Memoria Abierta has created a system to make accessible all public archives of documents, photographs and interviews that testify to the horrors of state terrorism in Argentina, its victims and the people who stood against it. While anyone with Internet access can search the online catalogue of the files, the actual materials remain in the offices of each member organization or in Memoria Abierta’s office. The database provides a single index of all materials, easily searchable by any user. It also tells the location of the original documents, photos and videos so that interested researchers can set contact organizations about them. The project has created special software developed in open-source format to help other organizations create similar databases.
The Patrimonio Documental (Documentary Heritage Program) archive includes five parts: 1) the Documentary Heritage Program itself, which includes about 22,000 documents on state terrorism; 2) the Topography of Memory Program, with maps, documents and oral testimony about historical sites related to state terrorism — over 340 torture centers that were hidden in ordinary places throughout the country; 3) the Photographic Archive Program, which includes digital images from human rights organizations, private collections and the media; 4) the Oral Archive Program, with summaries of more than 320 interviews with people whose lives have in some way been affected by the experience of state terrorism; and 5) Memoria Abierta’s own documents.
Memoria Abierta is comprised of the Abuelas de Plaza de Mayo, Asamblea Permanente por los Derechos Humanos, Asociación Buena Memoria, Centro de Estudios Legales y Sociales, Familiares de Desaparecidos y Detenidos por Razones Políticas, Fundación Memoria Histórica y Social Argentina, Madres de Plaza de Mayo — Línea Fundadora, and Servicio Paz y Justicia. The alliance was formed to develop and support projects that encourage communities and individuals to remember events that occurred during the military dictatorship. Memoria Abierta also sponsors initiatives to promote debates on the creation of sites of memory and spaces for public reflection. The archives will one day form part of the main collection of a Museum of Memory.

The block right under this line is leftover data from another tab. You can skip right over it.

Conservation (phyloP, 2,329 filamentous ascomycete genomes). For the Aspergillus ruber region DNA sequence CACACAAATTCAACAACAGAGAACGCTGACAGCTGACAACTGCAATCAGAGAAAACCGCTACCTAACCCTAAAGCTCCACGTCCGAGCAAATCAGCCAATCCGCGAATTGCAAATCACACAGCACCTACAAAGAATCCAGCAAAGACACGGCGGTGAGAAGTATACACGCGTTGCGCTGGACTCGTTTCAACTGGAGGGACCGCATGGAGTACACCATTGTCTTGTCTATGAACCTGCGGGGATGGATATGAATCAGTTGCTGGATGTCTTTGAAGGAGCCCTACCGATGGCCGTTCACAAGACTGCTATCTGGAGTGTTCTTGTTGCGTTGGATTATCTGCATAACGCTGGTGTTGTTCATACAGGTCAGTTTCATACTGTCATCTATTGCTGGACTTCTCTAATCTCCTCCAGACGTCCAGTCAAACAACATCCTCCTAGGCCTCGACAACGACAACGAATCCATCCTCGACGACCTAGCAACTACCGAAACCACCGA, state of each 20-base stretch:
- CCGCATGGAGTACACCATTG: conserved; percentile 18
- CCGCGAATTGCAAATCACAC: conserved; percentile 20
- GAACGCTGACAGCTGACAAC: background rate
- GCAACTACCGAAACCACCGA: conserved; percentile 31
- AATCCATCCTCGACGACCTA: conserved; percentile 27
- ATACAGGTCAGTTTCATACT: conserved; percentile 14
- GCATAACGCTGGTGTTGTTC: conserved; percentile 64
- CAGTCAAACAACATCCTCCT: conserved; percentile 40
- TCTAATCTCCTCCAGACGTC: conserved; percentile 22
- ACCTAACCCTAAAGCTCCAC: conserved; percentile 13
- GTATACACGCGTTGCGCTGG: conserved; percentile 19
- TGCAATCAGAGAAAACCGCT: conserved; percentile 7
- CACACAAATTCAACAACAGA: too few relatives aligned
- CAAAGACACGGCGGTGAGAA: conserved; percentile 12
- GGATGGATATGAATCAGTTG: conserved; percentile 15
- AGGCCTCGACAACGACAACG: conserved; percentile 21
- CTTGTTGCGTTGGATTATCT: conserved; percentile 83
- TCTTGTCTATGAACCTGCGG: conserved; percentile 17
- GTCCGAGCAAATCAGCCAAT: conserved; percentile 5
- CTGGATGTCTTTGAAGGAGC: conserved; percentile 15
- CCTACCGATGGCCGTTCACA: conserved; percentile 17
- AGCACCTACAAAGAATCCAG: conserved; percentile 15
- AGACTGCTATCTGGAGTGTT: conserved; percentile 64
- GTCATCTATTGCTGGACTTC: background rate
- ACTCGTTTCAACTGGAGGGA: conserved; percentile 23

For more information on this tactic, read our in-depth case study.
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“Never again” is a vow frequently heard after human rights abuses come to light, but that vow cannot be kept unless the memory of the abuses, the victims and those who fought against the abuse remains alive. Unfortunately, the powerful information stored in the files of numerous human rights organizations is often unknown to the outside world and inaccessible to those who may later be able to use it to make sure that such history is not repeated. Memoria Abierta is an alliance of eight human rights organizations in Argentina that have combined their efforts to create a publicly accessible database, one they hope will contribute to the articulation of a collective and lasting memory.
The tactic of coordinating archives of multiple organizations could be used in any country where more than one group is collecting human rights-related data. It could be part of a “memory” project, but could also be used in countries where multiple human rights organizations are tracking ongoing abuses and need to maximize access to information.